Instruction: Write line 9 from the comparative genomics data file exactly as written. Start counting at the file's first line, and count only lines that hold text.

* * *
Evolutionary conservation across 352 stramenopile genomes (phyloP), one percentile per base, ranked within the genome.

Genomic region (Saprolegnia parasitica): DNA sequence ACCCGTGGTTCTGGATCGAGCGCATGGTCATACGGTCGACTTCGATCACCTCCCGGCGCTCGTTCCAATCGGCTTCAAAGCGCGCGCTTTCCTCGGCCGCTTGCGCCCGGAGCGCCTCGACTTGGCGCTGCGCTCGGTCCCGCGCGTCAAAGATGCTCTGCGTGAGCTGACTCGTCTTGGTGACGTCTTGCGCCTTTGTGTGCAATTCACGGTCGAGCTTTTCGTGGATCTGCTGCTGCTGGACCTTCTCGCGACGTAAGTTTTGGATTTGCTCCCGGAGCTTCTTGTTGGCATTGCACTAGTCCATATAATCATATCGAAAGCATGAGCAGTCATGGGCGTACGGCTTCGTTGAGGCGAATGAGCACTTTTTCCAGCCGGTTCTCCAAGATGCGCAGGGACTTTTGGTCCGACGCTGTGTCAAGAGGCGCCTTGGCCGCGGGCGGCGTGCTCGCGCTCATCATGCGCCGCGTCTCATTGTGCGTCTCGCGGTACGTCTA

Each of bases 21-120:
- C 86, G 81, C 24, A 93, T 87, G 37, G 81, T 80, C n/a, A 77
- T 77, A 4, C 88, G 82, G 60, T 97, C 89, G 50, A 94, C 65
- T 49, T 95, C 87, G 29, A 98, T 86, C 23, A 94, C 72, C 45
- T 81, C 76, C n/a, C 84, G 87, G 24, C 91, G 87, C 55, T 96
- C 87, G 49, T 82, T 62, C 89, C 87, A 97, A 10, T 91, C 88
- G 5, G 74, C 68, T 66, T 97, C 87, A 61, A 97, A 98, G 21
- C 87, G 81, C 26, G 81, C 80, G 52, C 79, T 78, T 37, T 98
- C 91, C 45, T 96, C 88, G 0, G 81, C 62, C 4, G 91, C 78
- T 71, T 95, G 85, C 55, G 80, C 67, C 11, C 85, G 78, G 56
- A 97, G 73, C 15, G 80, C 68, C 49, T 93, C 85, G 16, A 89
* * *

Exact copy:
- G 5, G 74, C 68, T 66, T 97, C 87, A 61, A 97, A 98, G 21